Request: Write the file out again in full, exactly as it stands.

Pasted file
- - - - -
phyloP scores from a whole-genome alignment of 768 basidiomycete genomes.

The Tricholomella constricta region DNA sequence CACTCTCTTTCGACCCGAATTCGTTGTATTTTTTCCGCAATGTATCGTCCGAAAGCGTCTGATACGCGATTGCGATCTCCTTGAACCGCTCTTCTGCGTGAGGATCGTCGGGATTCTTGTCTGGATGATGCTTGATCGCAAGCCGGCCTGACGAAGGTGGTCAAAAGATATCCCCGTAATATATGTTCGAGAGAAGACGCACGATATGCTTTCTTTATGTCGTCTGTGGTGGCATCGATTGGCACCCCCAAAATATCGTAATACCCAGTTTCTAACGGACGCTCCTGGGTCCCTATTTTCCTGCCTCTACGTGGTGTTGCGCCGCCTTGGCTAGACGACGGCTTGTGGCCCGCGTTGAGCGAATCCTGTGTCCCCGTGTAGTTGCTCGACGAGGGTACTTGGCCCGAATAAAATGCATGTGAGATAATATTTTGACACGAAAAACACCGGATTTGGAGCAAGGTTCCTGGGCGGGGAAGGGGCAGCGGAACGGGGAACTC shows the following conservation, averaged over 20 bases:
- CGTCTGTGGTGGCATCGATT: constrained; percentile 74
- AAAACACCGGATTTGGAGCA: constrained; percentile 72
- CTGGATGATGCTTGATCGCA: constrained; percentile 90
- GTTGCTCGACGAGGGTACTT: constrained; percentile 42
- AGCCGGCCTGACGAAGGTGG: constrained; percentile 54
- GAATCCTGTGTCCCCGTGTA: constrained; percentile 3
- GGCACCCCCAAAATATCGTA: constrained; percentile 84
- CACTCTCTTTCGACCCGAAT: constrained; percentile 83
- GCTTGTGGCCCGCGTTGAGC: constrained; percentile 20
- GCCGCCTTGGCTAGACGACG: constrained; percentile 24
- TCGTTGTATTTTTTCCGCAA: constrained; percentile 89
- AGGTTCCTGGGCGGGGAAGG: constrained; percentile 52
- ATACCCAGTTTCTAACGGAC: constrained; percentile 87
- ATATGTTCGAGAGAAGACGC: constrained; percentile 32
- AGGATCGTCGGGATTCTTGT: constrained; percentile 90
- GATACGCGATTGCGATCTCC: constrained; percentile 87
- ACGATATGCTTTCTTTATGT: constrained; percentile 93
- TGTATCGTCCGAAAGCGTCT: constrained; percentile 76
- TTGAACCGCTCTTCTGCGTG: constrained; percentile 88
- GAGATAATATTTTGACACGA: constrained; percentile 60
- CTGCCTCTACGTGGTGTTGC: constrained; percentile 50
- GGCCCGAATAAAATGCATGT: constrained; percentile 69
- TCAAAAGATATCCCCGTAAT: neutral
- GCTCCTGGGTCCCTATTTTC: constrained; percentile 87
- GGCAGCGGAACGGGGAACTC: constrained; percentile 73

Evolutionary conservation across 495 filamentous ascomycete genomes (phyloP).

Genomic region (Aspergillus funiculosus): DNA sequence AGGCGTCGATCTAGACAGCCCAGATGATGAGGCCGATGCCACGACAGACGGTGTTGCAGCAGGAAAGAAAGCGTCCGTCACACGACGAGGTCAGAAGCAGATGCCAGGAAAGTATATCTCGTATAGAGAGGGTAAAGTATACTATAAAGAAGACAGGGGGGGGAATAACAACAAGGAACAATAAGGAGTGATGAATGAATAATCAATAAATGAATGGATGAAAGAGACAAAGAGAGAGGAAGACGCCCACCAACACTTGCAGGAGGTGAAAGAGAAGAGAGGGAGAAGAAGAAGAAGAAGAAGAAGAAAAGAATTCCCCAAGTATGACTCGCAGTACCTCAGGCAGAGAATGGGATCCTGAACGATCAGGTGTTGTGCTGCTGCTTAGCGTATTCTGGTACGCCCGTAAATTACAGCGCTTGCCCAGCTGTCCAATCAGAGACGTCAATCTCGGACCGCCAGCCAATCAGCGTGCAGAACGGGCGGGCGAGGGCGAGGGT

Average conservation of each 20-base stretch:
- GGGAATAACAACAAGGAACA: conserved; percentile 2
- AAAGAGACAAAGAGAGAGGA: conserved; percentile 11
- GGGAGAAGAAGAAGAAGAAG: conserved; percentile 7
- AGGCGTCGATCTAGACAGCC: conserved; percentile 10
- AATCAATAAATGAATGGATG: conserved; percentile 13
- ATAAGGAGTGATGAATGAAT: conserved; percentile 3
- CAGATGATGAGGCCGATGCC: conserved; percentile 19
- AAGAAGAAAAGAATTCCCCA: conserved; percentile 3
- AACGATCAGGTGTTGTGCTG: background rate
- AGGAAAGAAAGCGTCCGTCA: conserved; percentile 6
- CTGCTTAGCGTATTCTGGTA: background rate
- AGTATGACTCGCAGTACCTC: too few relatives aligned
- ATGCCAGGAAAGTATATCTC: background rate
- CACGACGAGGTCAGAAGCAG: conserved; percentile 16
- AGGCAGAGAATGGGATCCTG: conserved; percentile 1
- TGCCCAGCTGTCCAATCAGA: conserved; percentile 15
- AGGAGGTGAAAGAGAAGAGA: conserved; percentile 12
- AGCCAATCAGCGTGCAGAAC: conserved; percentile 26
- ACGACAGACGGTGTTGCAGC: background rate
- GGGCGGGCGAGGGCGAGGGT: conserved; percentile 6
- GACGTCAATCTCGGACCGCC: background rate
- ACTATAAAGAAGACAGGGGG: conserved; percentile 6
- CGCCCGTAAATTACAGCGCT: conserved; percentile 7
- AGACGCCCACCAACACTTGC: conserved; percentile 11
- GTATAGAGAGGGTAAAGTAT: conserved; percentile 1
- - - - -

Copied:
phyloP scores from a whole-genome alignment of 768 basidiomycete genomes.

The Tricholomella constricta region DNA sequence CACTCTCTTTCGACCCGAATTCGTTGTATTTTTTCCGCAATGTATCGTCCGAAAGCGTCTGATACGCGATTGCGATCTCCTTGAACCGCTCTTCTGCGTGAGGATCGTCGGGATTCTTGTCTGGATGATGCTTGATCGCAAGCCGGCCTGACGAAGGTGGTCAAAAGATATCCCCGTAATATATGTTCGAGAGAAGACGCACGATATGCTTTCTTTATGTCGTCTGTGGTGGCATCGATTGGCACCCCCAAAATATCGTAATACCCAGTTTCTAACGGACGCTCCTGGGTCCCTATTTTCCTGCCTCTACGTGGTGTTGCGCCGCCTTGGCTAGACGACGGCTTGTGGCCCGCGTTGAGCGAATCCTGTGTCCCCGTGTAGTTGCTCGACGAGGGTACTTGGCCCGAATAAAATGCATGTGAGATAATATTTTGACACGAAAAACACCGGATTTGGAGCAAGGTTCCTGGGCGGGGAAGGGGCAGCGGAACGGGGAACTC shows the following conservation, averaged over 20 bases:
- CGTCTGTGGTGGCATCGATT: constrained; percentile 74
- AAAACACCGGATTTGGAGCA: constrained; percentile 72
- CTGGATGATGCTTGATCGCA: constrained; percentile 90
- GTTGCTCGACGAGGGTACTT: constrained; percentile 42
- AGCCGGCCTGACGAAGGTGG: constrained; percentile 54
- GAATCCTGTGTCCCCGTGTA: constrained; percentile 3
- GGCACCCCCAAAATATCGTA: constrained; percentile 84
- CACTCTCTTTCGACCCGAAT: constrained; percentile 83
- GCTTGTGGCCCGCGTTGAGC: constrained; percentile 20
- GCCGCCTTGGCTAGACGACG: constrained; percentile 24
- TCGTTGTATTTTTTCCGCAA: constrained; percentile 89
- AGGTTCCTGGGCGGGGAAGG: constrained; percentile 52
- ATACCCAGTTTCTAACGGAC: constrained; percentile 87
- ATATGTTCGAGAGAAGACGC: constrained; percentile 32
- AGGATCGTCGGGATTCTTGT: constrained; percentile 90
- GATACGCGATTGCGATCTCC: constrained; percentile 87
- ACGATATGCTTTCTTTATGT: constrained; percentile 93
- TGTATCGTCCGAAAGCGTCT: constrained; percentile 76
- TTGAACCGCTCTTCTGCGTG: constrained; percentile 88
- GAGATAATATTTTGACACGA: constrained; percentile 60
- CTGCCTCTACGTGGTGTTGC: constrained; percentile 50
- GGCCCGAATAAAATGCATGT: constrained; percentile 69
- TCAAAAGATATCCCCGTAAT: neutral
- GCTCCTGGGTCCCTATTTTC: constrained; percentile 87
- GGCAGCGGAACGGGGAACTC: constrained; percentile 73

Evolutionary conservation across 495 filamentous ascomycete genomes (phyloP).

Genomic region (Aspergillus funiculosus): DNA sequence AGGCGTCGATCTAGACAGCCCAGATGATGAGGCCGATGCCACGACAGACGGTGTTGCAGCAGGAAAGAAAGCGTCCGTCACACGACGAGGTCAGAAGCAGATGCCAGGAAAGTATATCTCGTATAGAGAGGGTAAAGTATACTATAAAGAAGACAGGGGGGGGAATAACAACAAGGAACAATAAGGAGTGATGAATGAATAATCAATAAATGAATGGATGAAAGAGACAAAGAGAGAGGAAGACGCCCACCAACACTTGCAGGAGGTGAAAGAGAAGAGAGGGAGAAGAAGAAGAAGAAGAAGAAGAAAAGAATTCCCCAAGTATGACTCGCAGTACCTCAGGCAGAGAATGGGATCCTGAACGATCAGGTGTTGTGCTGCTGCTTAGCGTATTCTGGTACGCCCGTAAATTACAGCGCTTGCCCAGCTGTCCAATCAGAGACGTCAATCTCGGACCGCCAGCCAATCAGCGTGCAGAACGGGCGGGCGAGGGCGAGGGT

Average conservation of each 20-base stretch:
- GGGAATAACAACAAGGAACA: conserved; percentile 2
- AAAGAGACAAAGAGAGAGGA: conserved; percentile 11
- GGGAGAAGAAGAAGAAGAAG: conserved; percentile 7
- AGGCGTCGATCTAGACAGCC: conserved; percentile 10
- AATCAATAAATGAATGGATG: conserved; percentile 13
- ATAAGGAGTGATGAATGAAT: conserved; percentile 3
- CAGATGATGAGGCCGATGCC: conserved; percentile 19
- AAGAAGAAAAGAATTCCCCA: conserved; percentile 3
- AACGATCAGGTGTTGTGCTG: background rate
- AGGAAAGAAAGCGTCCGTCA: conserved; percentile 6
- CTGCTTAGCGTATTCTGGTA: background rate
- AGTATGACTCGCAGTACCTC: too few relatives aligned
- ATGCCAGGAAAGTATATCTC: background rate
- CACGACGAGGTCAGAAGCAG: conserved; percentile 16
- AGGCAGAGAATGGGATCCTG: conserved; percentile 1
- TGCCCAGCTGTCCAATCAGA: conserved; percentile 15
- AGGAGGTGAAAGAGAAGAGA: conserved; percentile 12
- AGCCAATCAGCGTGCAGAAC: conserved; percentile 26
- ACGACAGACGGTGTTGCAGC: background rate
- GGGCGGGCGAGGGCGAGGGT: conserved; percentile 6
- GACGTCAATCTCGGACCGCC: background rate
- ACTATAAAGAAGACAGGGGG: conserved; percentile 6
- CGCCCGTAAATTACAGCGCT: conserved; percentile 7
- AGACGCCCACCAACACTTGC: conserved; percentile 11
- GTATAGAGAGGGTAAAGTAT: conserved; percentile 1